Many will recognize Mitchell as Juliet from “Lost.” Mitchell is visibly the most talented performer on the show, and acts Gretsch under the table in their scenes together.
‘V’ invades with promising debut – Remake of cult classic sci-fi show features solid acting, intriguing plot
The aliens are here. They are sneaky and they come bringing social commentary. Such was the case with the original series in the early ’80s, and little has changed in ABC’s remake of the cult classic “V.”
Unlike ABC’s other science-fiction heavy-hitters (“Lost” and “Flashforward”), this show is attempting to rejuvenate an already existing television property.
“V” is two episodes in, and the series has the type of mixed results traditionally seen in a very ambitious project. Anyone with an eye for sci-fi or sweeping drama ought to get on the ride, though, because the potential for the show to become huge is very high.
“V” tells its story through the narrative of multiple characters whose lives interweave, which means that strong acting is pretty integral to the overall effort. It is a mixed bag, combining some experienced and talented performers with a host of blank faces.
The principal characters thus far appear to be FBI agent Erica Evans and Father Jack Landry, portrayed by Elizabeth Mitchell and Joel Gretsch, respectively
Many will recognize Mitchell as Juliet from “Lost.” Mitchell is visibly the most talented performer on the show, and acts Gretsch under the table in their scenes together. Gretsch, up to this point, has been quite bland, and would be tough to watch if he did not have one of the more interesting story arcs.
The other existing arcs cover Erica’s son, Tyler, who somehow manages to ride a motorcycle at 17 and still fails at being cool. Logan Huffman’s performance is grating, making it tough to care about his adventures and misadventures. Still, he manages to play na’ve well, which hints at some underlying talent.
Morris Chestnut plays Ryan Nichols, a sleeper agent of a different sort, and flashes only a bit more character than Gretsch. In the future, his ability to portray conflicting emotion will determine whether or not he will be able to succeed in his role.
Scott Wolf is a real wild card in his portrayal of a major television news host. His smarm is solid so far, but two episodes of the stuff is far from proof of sustainable villainy.
“V” also hints at holding some other talented actors in reserve for use later on, particularly Alan Tudyk of “Firefly” and Rekha Sharma of “Battlestar Galactica.”
As far as production values go, they are quite high. “V” boasts some impressive special effects for a television show, which bodes well for the future. The alien technology is integrated well, and the CGI is used only when necessary so far. This is a byproduct of generally good writing.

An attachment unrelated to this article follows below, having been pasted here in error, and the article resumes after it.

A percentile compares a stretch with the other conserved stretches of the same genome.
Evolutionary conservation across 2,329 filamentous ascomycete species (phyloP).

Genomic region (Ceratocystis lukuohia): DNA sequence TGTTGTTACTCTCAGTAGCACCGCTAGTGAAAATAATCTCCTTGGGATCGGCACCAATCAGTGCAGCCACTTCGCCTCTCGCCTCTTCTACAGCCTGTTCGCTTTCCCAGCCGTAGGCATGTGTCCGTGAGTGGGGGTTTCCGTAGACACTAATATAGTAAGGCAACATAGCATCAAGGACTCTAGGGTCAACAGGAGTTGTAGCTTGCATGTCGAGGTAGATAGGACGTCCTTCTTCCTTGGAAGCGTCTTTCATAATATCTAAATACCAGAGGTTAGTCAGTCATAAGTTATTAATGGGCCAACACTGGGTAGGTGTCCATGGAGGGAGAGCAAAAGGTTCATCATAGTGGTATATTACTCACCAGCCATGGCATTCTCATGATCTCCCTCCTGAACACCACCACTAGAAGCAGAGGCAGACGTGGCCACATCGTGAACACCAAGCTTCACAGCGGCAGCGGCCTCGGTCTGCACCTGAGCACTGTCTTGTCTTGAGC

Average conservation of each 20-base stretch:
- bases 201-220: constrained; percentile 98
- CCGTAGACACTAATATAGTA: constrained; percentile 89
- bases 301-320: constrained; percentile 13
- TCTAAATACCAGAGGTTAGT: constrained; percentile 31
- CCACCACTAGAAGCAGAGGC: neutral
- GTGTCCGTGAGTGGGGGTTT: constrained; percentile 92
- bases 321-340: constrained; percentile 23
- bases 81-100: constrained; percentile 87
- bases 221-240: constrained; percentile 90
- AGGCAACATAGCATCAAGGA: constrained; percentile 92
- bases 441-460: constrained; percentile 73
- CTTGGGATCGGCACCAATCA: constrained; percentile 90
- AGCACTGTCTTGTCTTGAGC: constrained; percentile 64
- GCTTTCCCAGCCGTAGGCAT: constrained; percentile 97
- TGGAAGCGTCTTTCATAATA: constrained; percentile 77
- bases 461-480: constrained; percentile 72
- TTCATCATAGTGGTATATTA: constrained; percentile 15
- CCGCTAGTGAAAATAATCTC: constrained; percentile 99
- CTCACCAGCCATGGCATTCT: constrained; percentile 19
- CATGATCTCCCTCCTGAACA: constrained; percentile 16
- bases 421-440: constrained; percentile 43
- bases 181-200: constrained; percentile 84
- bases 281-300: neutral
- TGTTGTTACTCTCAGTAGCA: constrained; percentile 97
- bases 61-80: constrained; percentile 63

The first episode is fast-paced and frantic, managing to inform the viewer without going into too much expository background information. The second episode only drags occasionally. The writers appear to know how long to focus on individual character arcs without getting too far from the overall story. Hopefully this skilled handling carries over. They also keep enough information in reserve to be tantalizing.
It is difficult to know through two episodes just how good a show will be, but one can gauge if the potential to be good is there. “V” has enough investment on the technical end and a skilled enough writing team to offer the chance of a sweeping science-fiction adventure. The talent of the cast is up in the air at this point, but in spite of these question marks the show is worth a look.
“V’s” huge ratings are founded: this alien intrigue has the potential to get interesting.
Source: The Villanovan
On the heels of the cancellation of “Eastwick,” ABC’s hour long drama based on the John Updike’s 1984 novel “The Witches of Eastwick” and the subsequent 1987 film of the same name, the network is taking another page from the 1980s playbook and taking a chance on “V.” A reboot of Kenneth Johnson’s iconic 1983 miniseries, “V” depicts a group of aliens called “The Visitors” who come to Earth and appear benign but have more sinister intentions towards the human race.
Having never seen the original miniseries, save for some of the more enduring clips, I wasn’t sure what to expect. The remake, set in New York, follows Erica Evans (Elizabeth Mitchell, “Lost”), a FBI counterterrorism agent and single mother with a teenage son, Tyler (Logan Huffman); Father Jack Landry (Joel Gretsch), a priest at a struggling parish; Chad Decker (Scott Wolf, “Everwood”), a news anchor looking to be taken more seriously; and Ryan Nichols (Morris Chestnut), a man who seems to have it all: a great job and a girlfriend to whom he’s about to propose.